The $180 million project was launched in 2006 after Washington included Armenia in its Millennium Challenge Account program designed to reward countries implementing political and economic reforms.
According to the Millennium Challenge Corporation (MCC), a U.S. government agency managing the worldwide program, the project will benefit over 420,000 rural residents in around 350 communities across Armenia. The assistance has also been used for training 45,000 farmers and providing some of them with agricultural loans.
The MCC chief executive, Daniel Yohannes, began on Tuesday a three-day visit to the country to reviewing the results of the five-year project. He met with Sarkisian after inspecting some of the newly refurbished canals and other irrigation facilities.
A statement by the Armenian government’s press office said Sarkisian “highly appreciated” the infrastructure upgrades and their impact on the agricultural sector. It said he thanked the MCC for the assistance.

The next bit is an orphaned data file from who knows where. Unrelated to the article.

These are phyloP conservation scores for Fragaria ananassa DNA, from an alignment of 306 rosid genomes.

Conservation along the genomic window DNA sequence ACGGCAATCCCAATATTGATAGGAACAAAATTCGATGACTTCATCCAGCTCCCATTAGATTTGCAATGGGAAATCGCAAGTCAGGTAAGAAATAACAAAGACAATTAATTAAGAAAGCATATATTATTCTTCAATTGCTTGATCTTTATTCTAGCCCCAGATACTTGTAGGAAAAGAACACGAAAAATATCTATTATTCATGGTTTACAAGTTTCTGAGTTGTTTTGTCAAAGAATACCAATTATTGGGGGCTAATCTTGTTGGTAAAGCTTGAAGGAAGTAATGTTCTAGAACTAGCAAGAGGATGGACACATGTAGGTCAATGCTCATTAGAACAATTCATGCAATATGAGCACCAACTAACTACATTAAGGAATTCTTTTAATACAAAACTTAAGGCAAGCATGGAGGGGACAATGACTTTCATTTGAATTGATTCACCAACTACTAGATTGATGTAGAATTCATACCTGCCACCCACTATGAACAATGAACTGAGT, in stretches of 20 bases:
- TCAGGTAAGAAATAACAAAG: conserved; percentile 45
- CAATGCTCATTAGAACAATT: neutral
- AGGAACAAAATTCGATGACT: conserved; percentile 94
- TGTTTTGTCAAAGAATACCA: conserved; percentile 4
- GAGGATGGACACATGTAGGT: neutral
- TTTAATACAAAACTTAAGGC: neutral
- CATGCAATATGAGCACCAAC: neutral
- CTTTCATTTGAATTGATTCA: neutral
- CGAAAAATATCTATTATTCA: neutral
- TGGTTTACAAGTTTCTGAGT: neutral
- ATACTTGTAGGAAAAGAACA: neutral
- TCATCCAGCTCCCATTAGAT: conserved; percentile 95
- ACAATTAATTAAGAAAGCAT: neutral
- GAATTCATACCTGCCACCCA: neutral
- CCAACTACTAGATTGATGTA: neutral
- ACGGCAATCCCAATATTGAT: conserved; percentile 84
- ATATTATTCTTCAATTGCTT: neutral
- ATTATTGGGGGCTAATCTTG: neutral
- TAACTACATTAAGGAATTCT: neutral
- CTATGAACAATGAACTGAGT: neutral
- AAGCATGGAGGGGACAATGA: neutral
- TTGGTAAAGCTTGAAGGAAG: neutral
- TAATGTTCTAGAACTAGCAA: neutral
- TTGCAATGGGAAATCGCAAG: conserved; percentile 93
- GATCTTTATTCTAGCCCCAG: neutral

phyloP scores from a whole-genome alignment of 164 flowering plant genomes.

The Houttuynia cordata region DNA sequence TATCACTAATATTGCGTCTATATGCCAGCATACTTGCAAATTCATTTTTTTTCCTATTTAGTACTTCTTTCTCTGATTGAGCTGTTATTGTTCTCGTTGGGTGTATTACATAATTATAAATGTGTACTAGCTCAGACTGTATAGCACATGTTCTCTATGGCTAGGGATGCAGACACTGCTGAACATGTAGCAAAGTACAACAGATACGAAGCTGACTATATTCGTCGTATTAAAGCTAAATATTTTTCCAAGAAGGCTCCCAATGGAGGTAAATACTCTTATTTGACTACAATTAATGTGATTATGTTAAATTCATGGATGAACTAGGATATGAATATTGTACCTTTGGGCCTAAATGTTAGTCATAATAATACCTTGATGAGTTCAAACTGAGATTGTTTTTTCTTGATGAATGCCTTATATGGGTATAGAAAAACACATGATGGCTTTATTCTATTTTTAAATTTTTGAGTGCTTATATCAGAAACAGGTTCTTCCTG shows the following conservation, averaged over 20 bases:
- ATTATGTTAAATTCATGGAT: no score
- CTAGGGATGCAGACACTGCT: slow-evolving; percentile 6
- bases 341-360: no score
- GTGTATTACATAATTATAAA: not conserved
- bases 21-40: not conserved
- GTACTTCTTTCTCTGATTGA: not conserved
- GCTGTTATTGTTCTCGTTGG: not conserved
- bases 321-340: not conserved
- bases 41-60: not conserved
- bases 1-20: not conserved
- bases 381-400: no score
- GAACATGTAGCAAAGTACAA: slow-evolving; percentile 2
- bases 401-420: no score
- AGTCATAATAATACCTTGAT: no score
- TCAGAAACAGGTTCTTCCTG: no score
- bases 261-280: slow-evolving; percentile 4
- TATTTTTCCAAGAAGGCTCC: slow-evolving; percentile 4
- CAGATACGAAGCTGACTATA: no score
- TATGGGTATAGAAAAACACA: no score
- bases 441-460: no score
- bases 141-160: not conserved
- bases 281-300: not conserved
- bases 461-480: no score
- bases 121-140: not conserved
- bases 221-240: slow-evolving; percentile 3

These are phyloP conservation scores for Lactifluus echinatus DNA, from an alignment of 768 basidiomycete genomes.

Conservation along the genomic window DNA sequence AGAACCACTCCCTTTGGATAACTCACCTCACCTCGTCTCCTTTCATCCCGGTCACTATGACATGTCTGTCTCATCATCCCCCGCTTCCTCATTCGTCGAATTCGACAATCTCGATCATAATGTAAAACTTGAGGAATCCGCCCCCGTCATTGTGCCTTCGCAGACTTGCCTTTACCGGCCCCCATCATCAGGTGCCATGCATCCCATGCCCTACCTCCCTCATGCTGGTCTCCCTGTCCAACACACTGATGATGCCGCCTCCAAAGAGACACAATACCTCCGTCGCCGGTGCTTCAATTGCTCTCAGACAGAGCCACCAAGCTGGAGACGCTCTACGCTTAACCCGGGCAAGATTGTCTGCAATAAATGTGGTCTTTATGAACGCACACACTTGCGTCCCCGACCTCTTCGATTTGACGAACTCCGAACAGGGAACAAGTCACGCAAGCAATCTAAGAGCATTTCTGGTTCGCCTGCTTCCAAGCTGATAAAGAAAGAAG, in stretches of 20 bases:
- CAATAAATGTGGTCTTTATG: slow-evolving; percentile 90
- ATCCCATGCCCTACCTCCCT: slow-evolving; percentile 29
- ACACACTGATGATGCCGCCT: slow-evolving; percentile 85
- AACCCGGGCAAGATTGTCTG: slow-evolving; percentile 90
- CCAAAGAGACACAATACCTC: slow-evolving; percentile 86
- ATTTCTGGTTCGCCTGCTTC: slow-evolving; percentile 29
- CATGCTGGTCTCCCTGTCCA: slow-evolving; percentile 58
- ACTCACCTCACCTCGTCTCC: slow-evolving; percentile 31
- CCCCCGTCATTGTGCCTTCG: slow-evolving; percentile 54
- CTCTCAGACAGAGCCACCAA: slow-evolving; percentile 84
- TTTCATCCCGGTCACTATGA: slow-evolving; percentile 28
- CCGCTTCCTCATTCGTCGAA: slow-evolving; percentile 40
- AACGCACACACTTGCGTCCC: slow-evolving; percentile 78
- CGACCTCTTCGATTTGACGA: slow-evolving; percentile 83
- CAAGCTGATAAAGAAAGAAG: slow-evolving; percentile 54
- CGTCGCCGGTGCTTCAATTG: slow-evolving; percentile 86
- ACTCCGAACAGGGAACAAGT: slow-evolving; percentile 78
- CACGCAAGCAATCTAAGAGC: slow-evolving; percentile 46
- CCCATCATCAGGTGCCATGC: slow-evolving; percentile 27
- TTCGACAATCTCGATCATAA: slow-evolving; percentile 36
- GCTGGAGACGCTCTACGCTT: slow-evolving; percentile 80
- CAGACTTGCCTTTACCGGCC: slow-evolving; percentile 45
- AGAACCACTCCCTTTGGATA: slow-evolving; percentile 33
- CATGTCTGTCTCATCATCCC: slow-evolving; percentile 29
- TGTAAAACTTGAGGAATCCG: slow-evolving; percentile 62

The MCC originally also allocated $67 million for rebuilding and repairing hundreds of kilometers of Armenian rural roads. It scrapped the project following Armenia’s disputed 2008 presidential election and the ensuing government crackdown on the opposition.
The U.S. ambassador to Armenia, Marie Yovanovitch, confirmed last month that Yerevan is not eligible for more MCC funding because it does not meet U.S. minimum requirements on good governance. She said the Armenian government should, among other things, hold more democratic elections in order to again qualify for the scheme.
The Armenian government statement said Sarkisian and Yohannes discussed “prospects for the continuation” of the MCC’s assistance to the country. It did not elaborate.